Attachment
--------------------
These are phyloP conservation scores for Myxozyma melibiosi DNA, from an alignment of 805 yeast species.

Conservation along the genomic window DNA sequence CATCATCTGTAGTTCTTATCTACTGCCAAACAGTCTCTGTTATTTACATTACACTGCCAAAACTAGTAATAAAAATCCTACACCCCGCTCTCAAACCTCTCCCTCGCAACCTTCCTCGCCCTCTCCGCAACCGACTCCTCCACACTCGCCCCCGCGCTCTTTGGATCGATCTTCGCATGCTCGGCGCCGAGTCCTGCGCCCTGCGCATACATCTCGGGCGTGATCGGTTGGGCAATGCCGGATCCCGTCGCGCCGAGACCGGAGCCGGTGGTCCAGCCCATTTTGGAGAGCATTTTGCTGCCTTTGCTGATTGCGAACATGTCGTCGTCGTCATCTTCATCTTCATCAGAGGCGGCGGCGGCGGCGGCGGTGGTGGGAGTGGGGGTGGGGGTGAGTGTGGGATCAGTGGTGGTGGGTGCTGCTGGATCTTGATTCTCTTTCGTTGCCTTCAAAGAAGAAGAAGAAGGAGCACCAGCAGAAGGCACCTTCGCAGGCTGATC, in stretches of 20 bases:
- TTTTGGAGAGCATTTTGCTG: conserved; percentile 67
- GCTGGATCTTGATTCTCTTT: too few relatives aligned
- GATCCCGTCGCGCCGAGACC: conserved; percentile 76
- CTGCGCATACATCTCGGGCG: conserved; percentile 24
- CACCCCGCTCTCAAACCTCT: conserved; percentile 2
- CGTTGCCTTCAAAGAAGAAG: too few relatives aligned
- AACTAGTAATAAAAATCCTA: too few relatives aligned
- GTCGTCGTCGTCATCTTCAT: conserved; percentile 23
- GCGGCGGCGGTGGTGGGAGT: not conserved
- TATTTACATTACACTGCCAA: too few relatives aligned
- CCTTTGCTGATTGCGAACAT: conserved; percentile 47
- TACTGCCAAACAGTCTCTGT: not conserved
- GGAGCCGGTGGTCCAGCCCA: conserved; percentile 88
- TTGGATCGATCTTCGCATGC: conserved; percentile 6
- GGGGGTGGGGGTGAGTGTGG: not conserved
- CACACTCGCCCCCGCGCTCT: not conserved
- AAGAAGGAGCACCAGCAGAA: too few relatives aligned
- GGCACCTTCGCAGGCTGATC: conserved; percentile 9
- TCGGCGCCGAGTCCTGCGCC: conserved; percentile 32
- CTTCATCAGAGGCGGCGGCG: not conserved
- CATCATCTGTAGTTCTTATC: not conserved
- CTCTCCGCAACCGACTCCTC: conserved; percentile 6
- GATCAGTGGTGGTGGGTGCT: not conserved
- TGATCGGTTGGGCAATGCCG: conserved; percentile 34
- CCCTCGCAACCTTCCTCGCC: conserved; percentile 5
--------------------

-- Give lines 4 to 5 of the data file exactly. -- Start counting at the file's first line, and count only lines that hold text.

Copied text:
- GCTGGATCTTGATTCTCTTT: too few relatives aligned
- GATCCCGTCGCGCCGAGACC: conserved; percentile 76